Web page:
This year’s Nobel Prize winners will be revealed over the next couple of weeks. You’ll find the details below as they are announced, along with links to Quartz’s coverage of the people and ideas behind the awards.
Monday, Oct. 7: The Nobel Prize in physiology or medicine has been awarded to William Kaelin Jr, Peter Ratcliffe and Gregg Semenza “for their discoveries of how cells sense and adapt to oxygen availability.” Read Quartz’s in-depth story here.
Tuesday, Oct. 8: The Nobel Prize in physics has been awarded with one half to James Peebles “for theoretical discoveries in physical cosmology” and the other half jointly to Michel Mayor and Didier Queloz “for the discovery of an exoplanet orbiting a solar-type star.” Read more on Quartz here.
Wednesday, Oct. 9: The Nobel Prize in chemistry has been awarded to John B. Goodenough, M. Stanley Whittingham and Akira Yoshino “for the development of lithium-ion batteries.” Read Quartz’s story on the prize and our field guide on lithium-ion batteries.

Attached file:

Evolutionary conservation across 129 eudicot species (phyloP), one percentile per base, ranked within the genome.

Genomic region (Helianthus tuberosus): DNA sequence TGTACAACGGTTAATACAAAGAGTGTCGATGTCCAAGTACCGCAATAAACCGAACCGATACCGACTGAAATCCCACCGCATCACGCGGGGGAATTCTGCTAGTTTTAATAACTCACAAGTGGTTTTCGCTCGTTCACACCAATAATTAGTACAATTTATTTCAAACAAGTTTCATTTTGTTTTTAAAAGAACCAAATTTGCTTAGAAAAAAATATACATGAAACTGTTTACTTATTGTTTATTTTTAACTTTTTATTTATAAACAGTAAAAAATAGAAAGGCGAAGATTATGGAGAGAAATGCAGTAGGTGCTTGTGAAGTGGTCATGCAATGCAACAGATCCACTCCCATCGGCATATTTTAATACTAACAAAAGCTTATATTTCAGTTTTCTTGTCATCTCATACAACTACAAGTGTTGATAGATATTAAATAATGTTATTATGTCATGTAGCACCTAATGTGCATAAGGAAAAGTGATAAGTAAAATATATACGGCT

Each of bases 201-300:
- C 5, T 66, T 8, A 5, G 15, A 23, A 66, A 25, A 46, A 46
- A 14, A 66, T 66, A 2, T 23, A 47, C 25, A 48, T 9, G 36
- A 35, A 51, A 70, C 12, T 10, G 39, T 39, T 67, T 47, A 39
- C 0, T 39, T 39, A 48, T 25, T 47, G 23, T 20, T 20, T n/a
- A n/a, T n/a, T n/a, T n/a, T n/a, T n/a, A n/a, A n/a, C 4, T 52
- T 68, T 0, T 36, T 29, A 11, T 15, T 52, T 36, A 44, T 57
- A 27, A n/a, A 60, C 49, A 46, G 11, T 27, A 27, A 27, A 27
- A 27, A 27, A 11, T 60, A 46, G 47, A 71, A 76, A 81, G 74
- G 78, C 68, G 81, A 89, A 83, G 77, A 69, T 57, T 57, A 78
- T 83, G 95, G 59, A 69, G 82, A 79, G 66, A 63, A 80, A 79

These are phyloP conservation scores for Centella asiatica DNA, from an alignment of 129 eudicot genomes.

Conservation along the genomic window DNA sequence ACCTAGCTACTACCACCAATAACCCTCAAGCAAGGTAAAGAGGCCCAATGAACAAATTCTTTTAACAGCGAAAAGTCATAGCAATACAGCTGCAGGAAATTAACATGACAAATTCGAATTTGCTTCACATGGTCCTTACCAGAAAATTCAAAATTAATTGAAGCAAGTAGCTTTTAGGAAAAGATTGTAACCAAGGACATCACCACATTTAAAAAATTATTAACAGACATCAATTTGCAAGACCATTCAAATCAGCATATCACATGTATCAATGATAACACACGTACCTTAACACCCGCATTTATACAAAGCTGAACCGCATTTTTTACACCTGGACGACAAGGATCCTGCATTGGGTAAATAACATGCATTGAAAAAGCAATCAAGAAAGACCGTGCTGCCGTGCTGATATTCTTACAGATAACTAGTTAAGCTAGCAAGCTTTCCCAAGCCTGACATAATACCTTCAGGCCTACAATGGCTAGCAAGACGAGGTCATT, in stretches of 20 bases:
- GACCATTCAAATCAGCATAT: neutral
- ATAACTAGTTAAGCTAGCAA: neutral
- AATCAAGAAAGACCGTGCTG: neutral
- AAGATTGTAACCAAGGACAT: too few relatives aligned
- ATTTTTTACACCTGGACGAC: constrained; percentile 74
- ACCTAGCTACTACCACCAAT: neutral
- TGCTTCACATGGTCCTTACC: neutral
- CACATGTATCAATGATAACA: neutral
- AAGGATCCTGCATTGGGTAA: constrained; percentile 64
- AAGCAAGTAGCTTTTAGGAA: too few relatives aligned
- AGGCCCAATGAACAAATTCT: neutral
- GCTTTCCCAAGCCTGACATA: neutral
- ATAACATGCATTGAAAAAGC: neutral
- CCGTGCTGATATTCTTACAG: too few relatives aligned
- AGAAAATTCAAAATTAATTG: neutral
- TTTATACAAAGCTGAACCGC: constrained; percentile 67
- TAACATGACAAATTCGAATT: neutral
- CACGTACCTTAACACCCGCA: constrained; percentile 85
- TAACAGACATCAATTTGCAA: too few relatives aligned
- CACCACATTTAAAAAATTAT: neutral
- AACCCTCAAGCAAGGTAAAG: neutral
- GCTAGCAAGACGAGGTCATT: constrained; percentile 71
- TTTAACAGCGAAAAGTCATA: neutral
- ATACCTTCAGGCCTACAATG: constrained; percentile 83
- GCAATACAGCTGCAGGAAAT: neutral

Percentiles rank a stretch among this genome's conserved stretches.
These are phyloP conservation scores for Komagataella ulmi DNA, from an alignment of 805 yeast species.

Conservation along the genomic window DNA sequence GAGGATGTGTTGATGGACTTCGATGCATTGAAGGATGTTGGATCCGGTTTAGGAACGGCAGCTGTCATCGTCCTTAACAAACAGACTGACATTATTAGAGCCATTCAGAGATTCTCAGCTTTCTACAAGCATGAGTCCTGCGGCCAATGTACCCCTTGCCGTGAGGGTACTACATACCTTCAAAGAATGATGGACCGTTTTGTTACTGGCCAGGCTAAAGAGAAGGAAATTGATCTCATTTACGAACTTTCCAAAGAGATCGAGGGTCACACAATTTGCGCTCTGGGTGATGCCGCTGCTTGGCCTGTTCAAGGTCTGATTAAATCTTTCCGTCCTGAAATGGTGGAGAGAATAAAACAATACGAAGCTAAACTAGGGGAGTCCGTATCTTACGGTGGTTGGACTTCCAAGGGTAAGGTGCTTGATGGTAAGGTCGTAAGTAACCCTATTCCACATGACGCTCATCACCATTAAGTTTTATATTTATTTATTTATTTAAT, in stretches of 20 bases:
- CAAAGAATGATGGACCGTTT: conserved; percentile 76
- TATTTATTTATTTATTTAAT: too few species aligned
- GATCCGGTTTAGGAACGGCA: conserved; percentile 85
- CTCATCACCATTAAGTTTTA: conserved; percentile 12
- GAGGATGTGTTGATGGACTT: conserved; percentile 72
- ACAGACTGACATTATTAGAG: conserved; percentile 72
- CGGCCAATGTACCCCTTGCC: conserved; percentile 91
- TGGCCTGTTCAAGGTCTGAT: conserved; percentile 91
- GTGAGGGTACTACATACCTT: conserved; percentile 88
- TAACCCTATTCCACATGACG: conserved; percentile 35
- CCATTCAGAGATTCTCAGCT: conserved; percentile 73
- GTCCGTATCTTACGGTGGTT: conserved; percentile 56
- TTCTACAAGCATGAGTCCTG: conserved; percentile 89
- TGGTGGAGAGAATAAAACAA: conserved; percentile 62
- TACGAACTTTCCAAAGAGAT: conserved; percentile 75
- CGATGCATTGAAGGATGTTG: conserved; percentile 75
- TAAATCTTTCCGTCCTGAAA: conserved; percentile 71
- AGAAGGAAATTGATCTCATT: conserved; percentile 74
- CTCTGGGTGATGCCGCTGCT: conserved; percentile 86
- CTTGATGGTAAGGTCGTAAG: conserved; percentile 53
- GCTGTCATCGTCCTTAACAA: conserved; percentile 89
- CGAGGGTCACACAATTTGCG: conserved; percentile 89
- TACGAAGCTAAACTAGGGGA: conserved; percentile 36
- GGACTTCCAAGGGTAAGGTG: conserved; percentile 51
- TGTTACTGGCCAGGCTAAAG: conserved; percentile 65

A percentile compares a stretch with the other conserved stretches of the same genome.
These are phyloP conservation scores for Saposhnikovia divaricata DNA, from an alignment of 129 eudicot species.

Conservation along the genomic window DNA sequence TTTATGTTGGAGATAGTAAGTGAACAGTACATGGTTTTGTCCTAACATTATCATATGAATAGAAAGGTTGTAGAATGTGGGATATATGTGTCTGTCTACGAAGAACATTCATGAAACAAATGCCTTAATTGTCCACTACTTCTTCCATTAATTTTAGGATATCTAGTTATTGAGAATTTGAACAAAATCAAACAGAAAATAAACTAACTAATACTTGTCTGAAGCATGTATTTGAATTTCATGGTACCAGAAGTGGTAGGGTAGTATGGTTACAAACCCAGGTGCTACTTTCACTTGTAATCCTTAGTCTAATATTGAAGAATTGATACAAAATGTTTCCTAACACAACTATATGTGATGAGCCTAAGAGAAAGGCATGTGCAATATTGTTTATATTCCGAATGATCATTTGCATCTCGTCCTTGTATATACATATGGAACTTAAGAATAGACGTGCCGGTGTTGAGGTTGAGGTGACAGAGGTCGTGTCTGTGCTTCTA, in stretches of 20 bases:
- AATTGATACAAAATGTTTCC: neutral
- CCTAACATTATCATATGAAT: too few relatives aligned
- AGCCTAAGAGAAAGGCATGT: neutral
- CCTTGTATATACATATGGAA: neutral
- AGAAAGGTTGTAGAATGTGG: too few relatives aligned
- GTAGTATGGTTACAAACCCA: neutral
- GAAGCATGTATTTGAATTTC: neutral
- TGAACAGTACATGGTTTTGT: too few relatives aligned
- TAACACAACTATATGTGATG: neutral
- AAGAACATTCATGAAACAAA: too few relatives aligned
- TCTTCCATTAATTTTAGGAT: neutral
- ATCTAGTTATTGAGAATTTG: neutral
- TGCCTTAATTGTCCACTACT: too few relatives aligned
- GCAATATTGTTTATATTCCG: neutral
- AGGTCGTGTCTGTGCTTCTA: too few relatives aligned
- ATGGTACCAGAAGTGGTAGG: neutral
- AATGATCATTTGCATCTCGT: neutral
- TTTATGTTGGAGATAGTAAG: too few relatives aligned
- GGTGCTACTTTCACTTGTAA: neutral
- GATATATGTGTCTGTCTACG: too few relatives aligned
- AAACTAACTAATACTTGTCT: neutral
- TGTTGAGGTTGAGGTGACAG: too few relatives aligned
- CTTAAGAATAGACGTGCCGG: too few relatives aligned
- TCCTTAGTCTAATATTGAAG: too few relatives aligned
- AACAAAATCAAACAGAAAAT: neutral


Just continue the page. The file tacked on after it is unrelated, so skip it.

Thursday, Oct. 10: The Nobel Prize in literature for 2018 has been awarded to Polish author Olga Tokarczuk “for a narrative imagination that with encyclopedic passion represents the crossing of boundaries as a form of life.” The Nobel Prize in literature for 2019 has been awarded to the Austrian author Peter Handke “for an influential work that with linguistic ingenuity has explored the periphery and the specificity of human experience.” Read Quartz’s story on the odd double-up, and follow the announcement here:
Friday, Oct. 11: The Nobel Peace Prize will be announced at 11am CET.
Monday, Oct. 14: The Sveriges Riksbank Prize in Economic Sciences in Memory of Alfred Nobel will be announced at 11:00am CET.
- A profile of John Goodenough, winner of the 2019 chemistry Nobel
- The upsides of not winning a Nobel Prize
- The Nobel prize was created to make people forget its inventor’s past
- Why is there no Nobel Prize in technology?
- In defense of the Nobel Prize
- The Nobel Prize committee explains why women win so few prizes
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